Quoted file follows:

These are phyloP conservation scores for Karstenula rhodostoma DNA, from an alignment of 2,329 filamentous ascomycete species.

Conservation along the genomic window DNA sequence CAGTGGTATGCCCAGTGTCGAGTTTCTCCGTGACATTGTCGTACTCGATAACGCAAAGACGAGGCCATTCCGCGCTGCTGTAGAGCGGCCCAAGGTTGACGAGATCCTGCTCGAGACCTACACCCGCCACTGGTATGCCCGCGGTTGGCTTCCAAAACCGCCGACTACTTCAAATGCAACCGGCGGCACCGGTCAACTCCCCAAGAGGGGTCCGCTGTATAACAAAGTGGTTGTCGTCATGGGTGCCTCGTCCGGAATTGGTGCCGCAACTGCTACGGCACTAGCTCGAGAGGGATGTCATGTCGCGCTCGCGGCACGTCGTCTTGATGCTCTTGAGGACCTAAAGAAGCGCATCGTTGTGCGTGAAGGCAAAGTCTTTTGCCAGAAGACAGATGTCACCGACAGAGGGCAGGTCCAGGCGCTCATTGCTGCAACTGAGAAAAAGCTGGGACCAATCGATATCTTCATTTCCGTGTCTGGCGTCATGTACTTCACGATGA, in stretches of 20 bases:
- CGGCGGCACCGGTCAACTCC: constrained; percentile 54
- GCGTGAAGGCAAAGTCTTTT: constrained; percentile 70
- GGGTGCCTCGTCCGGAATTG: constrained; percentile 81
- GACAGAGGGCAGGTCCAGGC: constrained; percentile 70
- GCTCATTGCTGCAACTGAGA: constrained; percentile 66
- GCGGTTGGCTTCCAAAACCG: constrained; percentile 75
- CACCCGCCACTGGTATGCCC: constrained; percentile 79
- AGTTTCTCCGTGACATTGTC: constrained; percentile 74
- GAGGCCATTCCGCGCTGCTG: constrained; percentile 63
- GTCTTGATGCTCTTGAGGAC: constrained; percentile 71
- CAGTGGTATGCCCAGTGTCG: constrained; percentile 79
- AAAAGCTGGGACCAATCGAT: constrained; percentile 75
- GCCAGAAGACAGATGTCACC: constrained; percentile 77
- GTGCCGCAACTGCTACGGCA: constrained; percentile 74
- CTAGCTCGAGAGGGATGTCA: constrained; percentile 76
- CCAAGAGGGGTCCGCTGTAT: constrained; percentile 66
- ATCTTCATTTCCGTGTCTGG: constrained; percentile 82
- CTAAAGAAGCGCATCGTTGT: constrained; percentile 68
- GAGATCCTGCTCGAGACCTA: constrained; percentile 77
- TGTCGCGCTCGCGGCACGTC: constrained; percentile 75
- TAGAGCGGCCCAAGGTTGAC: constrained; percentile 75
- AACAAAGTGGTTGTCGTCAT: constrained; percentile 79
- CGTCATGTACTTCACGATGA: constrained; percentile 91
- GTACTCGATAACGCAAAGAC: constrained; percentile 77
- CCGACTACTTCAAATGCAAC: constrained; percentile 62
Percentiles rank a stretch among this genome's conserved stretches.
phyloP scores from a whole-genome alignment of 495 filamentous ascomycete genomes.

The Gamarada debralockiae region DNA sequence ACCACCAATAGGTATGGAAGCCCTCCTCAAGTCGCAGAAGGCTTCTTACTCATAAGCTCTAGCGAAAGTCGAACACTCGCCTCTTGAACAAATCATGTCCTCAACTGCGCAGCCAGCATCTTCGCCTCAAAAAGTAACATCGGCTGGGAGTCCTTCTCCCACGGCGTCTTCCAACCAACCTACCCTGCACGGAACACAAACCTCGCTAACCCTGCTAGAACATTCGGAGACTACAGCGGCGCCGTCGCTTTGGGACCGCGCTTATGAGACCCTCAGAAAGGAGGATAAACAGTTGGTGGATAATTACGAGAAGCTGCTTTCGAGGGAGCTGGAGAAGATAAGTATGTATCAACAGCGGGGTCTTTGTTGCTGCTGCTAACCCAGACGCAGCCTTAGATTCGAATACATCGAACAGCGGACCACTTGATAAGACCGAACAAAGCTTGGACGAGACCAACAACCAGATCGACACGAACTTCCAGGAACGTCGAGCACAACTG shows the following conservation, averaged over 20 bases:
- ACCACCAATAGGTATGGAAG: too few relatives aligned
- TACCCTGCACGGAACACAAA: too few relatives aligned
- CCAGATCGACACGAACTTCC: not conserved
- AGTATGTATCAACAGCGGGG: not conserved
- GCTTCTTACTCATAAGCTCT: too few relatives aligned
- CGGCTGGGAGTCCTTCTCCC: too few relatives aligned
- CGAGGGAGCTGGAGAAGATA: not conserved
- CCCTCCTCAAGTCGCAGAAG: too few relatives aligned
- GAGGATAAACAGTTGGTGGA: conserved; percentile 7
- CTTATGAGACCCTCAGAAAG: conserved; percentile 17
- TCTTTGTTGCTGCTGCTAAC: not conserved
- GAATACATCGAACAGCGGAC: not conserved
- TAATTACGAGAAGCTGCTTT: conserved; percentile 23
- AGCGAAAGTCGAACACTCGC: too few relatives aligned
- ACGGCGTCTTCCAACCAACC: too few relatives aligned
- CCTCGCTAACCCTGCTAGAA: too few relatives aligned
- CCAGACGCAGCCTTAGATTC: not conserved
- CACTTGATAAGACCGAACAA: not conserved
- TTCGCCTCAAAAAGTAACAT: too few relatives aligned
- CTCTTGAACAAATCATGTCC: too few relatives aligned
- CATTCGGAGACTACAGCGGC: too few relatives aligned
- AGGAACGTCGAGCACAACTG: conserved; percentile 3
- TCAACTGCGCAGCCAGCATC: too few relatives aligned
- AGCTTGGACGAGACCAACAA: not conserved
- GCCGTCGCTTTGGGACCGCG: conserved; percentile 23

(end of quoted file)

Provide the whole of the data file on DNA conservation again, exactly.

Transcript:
These are phyloP conservation scores for Karstenula rhodostoma DNA, from an alignment of 2,329 filamentous ascomycete species.

Conservation along the genomic window DNA sequence CAGTGGTATGCCCAGTGTCGAGTTTCTCCGTGACATTGTCGTACTCGATAACGCAAAGACGAGGCCATTCCGCGCTGCTGTAGAGCGGCCCAAGGTTGACGAGATCCTGCTCGAGACCTACACCCGCCACTGGTATGCCCGCGGTTGGCTTCCAAAACCGCCGACTACTTCAAATGCAACCGGCGGCACCGGTCAACTCCCCAAGAGGGGTCCGCTGTATAACAAAGTGGTTGTCGTCATGGGTGCCTCGTCCGGAATTGGTGCCGCAACTGCTACGGCACTAGCTCGAGAGGGATGTCATGTCGCGCTCGCGGCACGTCGTCTTGATGCTCTTGAGGACCTAAAGAAGCGCATCGTTGTGCGTGAAGGCAAAGTCTTTTGCCAGAAGACAGATGTCACCGACAGAGGGCAGGTCCAGGCGCTCATTGCTGCAACTGAGAAAAAGCTGGGACCAATCGATATCTTCATTTCCGTGTCTGGCGTCATGTACTTCACGATGA, in stretches of 20 bases:
- CGGCGGCACCGGTCAACTCC: constrained; percentile 54
- GCGTGAAGGCAAAGTCTTTT: constrained; percentile 70
- GGGTGCCTCGTCCGGAATTG: constrained; percentile 81
- GACAGAGGGCAGGTCCAGGC: constrained; percentile 70
- GCTCATTGCTGCAACTGAGA: constrained; percentile 66
- GCGGTTGGCTTCCAAAACCG: constrained; percentile 75
- CACCCGCCACTGGTATGCCC: constrained; percentile 79
- AGTTTCTCCGTGACATTGTC: constrained; percentile 74
- GAGGCCATTCCGCGCTGCTG: constrained; percentile 63
- GTCTTGATGCTCTTGAGGAC: constrained; percentile 71
- CAGTGGTATGCCCAGTGTCG: constrained; percentile 79
- AAAAGCTGGGACCAATCGAT: constrained; percentile 75
- GCCAGAAGACAGATGTCACC: constrained; percentile 77
- GTGCCGCAACTGCTACGGCA: constrained; percentile 74
- CTAGCTCGAGAGGGATGTCA: constrained; percentile 76
- CCAAGAGGGGTCCGCTGTAT: constrained; percentile 66
- ATCTTCATTTCCGTGTCTGG: constrained; percentile 82
- CTAAAGAAGCGCATCGTTGT: constrained; percentile 68
- GAGATCCTGCTCGAGACCTA: constrained; percentile 77
- TGTCGCGCTCGCGGCACGTC: constrained; percentile 75
- TAGAGCGGCCCAAGGTTGAC: constrained; percentile 75
- AACAAAGTGGTTGTCGTCAT: constrained; percentile 79
- CGTCATGTACTTCACGATGA: constrained; percentile 91
- GTACTCGATAACGCAAAGAC: constrained; percentile 77
- CCGACTACTTCAAATGCAAC: constrained; percentile 62
Percentiles rank a stretch among this genome's conserved stretches.
phyloP scores from a whole-genome alignment of 495 filamentous ascomycete genomes.

The Gamarada debralockiae region DNA sequence ACCACCAATAGGTATGGAAGCCCTCCTCAAGTCGCAGAAGGCTTCTTACTCATAAGCTCTAGCGAAAGTCGAACACTCGCCTCTTGAACAAATCATGTCCTCAACTGCGCAGCCAGCATCTTCGCCTCAAAAAGTAACATCGGCTGGGAGTCCTTCTCCCACGGCGTCTTCCAACCAACCTACCCTGCACGGAACACAAACCTCGCTAACCCTGCTAGAACATTCGGAGACTACAGCGGCGCCGTCGCTTTGGGACCGCGCTTATGAGACCCTCAGAAAGGAGGATAAACAGTTGGTGGATAATTACGAGAAGCTGCTTTCGAGGGAGCTGGAGAAGATAAGTATGTATCAACAGCGGGGTCTTTGTTGCTGCTGCTAACCCAGACGCAGCCTTAGATTCGAATACATCGAACAGCGGACCACTTGATAAGACCGAACAAAGCTTGGACGAGACCAACAACCAGATCGACACGAACTTCCAGGAACGTCGAGCACAACTG shows the following conservation, averaged over 20 bases:
- ACCACCAATAGGTATGGAAG: too few relatives aligned
- TACCCTGCACGGAACACAAA: too few relatives aligned
- CCAGATCGACACGAACTTCC: not conserved
- AGTATGTATCAACAGCGGGG: not conserved
- GCTTCTTACTCATAAGCTCT: too few relatives aligned
- CGGCTGGGAGTCCTTCTCCC: too few relatives aligned
- CGAGGGAGCTGGAGAAGATA: not conserved
- CCCTCCTCAAGTCGCAGAAG: too few relatives aligned
- GAGGATAAACAGTTGGTGGA: conserved; percentile 7
- CTTATGAGACCCTCAGAAAG: conserved; percentile 17
- TCTTTGTTGCTGCTGCTAAC: not conserved
- GAATACATCGAACAGCGGAC: not conserved
- TAATTACGAGAAGCTGCTTT: conserved; percentile 23
- AGCGAAAGTCGAACACTCGC: too few relatives aligned
- ACGGCGTCTTCCAACCAACC: too few relatives aligned
- CCTCGCTAACCCTGCTAGAA: too few relatives aligned
- CCAGACGCAGCCTTAGATTC: not conserved
- CACTTGATAAGACCGAACAA: not conserved
- TTCGCCTCAAAAAGTAACAT: too few relatives aligned
- CTCTTGAACAAATCATGTCC: too few relatives aligned
- CATTCGGAGACTACAGCGGC: too few relatives aligned
- AGGAACGTCGAGCACAACTG: conserved; percentile 3
- TCAACTGCGCAGCCAGCATC: too few relatives aligned
- AGCTTGGACGAGACCAACAA: not conserved
- GCCGTCGCTTTGGGACCGCG: conserved; percentile 23